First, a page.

The oil and gas industry has evolved tremendously over the years — and so too has the landman profession. Yet until recently, landmen remained bound to their local courthouses for their research needs. The title research process may have been effective, but it was decidedly inefficient.
Today, we’ve reimagined the way landmen carry out their day-to-day jobs through the implementation of online document repositories. Landmen can move beyond in-person visits to their local County Clerk or Recorder offices to access a county’s property records via a single internet search.
From Walk-in Courthouse Visits…
For decades, real property documents were stored at individual county courthouses — first in deed, mortgage and contract books, and later, via microfilm and microfiche. As a result, much of the title research process revolved around in-person visits to individual County Clerk and Recorder offices. Landmen were limited by their courthouses’ hours of operation, as well as time spent traveling between courthouses and waiting for documents and indexes — in essence, their productivity was contingent on the availability of the documents they needed.
…To Online Record Access
In recent years, several County Clerks and Recorders have begun to embrace electronic imaging over microfilm archiving. However, many counties have been reluctant to lose the income they’d enjoyed from charging access to hard-copy documents, and thus, slow to incorporate an online model of access. Today, there are over 3,000 County Recorder and Clerk offices throughout the country, yet only a small percentage provide online image access.
But local courthouses aren’t the only providers of online document access. A number of private companies, including CourthouseDirect.com, now offer online access to grantor-grantee indexes and real property images from multiple counties in one centralized location. In fact, as one of the nation’s largest courthouse document repositories, CourthouseDirect.com provides real property records for over 1,600 U.S. counties and counting.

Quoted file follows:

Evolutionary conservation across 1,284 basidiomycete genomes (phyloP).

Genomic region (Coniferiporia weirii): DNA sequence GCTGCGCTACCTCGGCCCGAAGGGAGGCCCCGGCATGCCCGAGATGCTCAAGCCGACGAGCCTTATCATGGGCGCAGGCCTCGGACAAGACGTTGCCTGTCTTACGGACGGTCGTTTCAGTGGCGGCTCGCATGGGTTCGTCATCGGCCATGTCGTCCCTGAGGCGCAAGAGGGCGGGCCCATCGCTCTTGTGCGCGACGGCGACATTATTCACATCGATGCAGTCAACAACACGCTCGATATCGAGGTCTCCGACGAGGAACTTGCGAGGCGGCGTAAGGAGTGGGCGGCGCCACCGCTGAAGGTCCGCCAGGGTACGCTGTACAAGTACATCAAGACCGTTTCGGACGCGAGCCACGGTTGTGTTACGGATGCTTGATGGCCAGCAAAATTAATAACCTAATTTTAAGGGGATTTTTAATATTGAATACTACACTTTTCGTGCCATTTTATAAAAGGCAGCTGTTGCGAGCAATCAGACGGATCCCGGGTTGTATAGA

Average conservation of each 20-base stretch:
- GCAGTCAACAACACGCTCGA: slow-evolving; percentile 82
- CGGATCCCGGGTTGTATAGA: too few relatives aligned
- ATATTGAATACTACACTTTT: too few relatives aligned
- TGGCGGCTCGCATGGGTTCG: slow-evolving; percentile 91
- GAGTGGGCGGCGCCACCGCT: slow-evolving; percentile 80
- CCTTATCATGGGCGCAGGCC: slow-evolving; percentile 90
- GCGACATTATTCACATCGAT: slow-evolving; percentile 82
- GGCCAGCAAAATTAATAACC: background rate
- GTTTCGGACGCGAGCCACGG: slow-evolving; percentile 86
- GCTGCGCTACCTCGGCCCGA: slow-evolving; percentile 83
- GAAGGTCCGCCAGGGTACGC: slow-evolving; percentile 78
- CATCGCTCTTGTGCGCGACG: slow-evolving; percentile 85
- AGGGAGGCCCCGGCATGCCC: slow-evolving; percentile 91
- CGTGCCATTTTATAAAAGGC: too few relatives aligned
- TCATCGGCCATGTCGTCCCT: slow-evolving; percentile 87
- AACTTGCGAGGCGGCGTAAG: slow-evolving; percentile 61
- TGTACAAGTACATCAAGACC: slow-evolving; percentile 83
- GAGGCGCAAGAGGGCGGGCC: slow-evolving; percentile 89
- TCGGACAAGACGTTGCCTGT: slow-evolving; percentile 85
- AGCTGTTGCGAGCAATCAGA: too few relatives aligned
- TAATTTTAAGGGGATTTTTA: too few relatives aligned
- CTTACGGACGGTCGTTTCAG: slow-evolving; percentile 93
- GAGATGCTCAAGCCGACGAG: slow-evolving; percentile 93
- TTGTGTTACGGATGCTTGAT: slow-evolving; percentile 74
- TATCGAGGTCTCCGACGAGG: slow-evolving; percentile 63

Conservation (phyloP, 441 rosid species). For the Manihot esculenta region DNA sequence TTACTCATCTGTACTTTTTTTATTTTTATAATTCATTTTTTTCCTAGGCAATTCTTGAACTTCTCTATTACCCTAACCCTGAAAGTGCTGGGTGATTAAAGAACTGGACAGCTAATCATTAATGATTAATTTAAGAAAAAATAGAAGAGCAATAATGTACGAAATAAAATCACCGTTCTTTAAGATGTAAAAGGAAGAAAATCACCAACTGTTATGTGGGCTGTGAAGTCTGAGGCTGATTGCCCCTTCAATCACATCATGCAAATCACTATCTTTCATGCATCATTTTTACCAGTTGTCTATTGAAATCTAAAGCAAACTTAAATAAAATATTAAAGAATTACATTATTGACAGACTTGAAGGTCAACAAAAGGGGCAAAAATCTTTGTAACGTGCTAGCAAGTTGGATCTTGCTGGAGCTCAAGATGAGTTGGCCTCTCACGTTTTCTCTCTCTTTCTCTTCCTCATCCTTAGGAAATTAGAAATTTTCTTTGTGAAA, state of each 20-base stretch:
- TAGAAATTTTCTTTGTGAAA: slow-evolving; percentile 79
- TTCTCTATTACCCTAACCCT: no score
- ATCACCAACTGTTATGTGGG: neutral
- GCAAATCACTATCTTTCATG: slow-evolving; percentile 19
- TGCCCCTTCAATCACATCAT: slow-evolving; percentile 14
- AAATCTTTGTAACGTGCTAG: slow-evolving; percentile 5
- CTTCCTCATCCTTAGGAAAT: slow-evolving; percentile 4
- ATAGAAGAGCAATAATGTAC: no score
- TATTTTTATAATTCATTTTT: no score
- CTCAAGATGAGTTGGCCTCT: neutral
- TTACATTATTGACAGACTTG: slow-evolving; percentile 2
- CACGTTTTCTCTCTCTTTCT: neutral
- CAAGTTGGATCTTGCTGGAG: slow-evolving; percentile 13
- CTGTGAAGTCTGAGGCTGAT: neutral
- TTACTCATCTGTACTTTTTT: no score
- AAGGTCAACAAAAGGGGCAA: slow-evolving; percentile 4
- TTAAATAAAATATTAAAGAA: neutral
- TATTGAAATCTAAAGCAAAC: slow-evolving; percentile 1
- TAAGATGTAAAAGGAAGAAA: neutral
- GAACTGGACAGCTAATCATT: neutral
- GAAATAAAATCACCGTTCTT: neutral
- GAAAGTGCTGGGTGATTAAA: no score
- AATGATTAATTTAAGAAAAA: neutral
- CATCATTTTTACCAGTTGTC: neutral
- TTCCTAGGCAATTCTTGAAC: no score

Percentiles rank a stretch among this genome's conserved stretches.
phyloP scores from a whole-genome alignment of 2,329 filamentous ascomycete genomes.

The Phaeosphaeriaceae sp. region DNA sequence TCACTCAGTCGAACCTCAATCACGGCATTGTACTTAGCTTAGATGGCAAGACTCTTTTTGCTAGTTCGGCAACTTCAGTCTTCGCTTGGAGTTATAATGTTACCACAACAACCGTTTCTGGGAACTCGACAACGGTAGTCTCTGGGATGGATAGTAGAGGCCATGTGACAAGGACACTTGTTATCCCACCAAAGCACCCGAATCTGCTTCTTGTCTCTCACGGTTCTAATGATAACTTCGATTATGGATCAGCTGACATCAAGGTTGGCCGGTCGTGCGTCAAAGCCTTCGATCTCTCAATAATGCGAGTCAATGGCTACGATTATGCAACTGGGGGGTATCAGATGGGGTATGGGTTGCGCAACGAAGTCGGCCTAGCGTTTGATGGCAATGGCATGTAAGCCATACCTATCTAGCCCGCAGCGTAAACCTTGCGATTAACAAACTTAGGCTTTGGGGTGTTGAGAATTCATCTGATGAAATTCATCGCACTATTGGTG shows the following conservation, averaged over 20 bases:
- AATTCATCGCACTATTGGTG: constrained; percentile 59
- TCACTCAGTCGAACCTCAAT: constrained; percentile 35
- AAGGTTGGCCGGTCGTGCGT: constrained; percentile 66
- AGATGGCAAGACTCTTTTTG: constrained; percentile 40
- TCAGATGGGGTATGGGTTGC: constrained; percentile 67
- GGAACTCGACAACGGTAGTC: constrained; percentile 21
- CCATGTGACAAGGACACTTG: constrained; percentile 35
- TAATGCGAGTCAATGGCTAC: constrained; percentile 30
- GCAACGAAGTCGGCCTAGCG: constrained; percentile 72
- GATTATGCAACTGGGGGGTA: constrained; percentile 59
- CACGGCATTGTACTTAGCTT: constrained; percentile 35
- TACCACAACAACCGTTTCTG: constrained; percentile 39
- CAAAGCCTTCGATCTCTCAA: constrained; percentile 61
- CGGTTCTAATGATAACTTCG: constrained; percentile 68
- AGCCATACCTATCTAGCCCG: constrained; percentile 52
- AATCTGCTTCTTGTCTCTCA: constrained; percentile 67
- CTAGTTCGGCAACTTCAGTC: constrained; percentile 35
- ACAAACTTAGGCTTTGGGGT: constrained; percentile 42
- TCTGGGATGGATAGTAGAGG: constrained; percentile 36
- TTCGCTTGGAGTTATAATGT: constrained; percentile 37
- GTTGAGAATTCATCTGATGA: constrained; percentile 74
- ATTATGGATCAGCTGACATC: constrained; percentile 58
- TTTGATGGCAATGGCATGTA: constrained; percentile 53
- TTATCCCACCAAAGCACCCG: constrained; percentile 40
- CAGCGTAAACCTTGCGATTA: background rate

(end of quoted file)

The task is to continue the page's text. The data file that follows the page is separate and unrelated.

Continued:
In addition to standard county clerk documents like leases, liens, judgments, and mortgages, CourthouseDirect.com also offers access to a wide variety of documents that landmen can use to supplement their title chain research, including:
- Assumed Name records
- Birth and Death records
- Marriage and Divorce records
- Probate records
- Tax Assessor’s and Appraisal District records
- Tax, Utility, and Subdivision Maps
Electronic courthouse documents don’t just give landmen instant access to property records from all over the country; they also allow them to save the copies to their computers to refer back to as needed. It’s a far more efficient (and cost-effective) solution than making multiple trips to individual county courthouses to perform ad-hoc research.
Still, some oil and gas professionals are hesitant to embrace digital records. Here are three common concerns we’ve heard from landmen in our industry — along with three ways to address their needs through electronic courthouse records.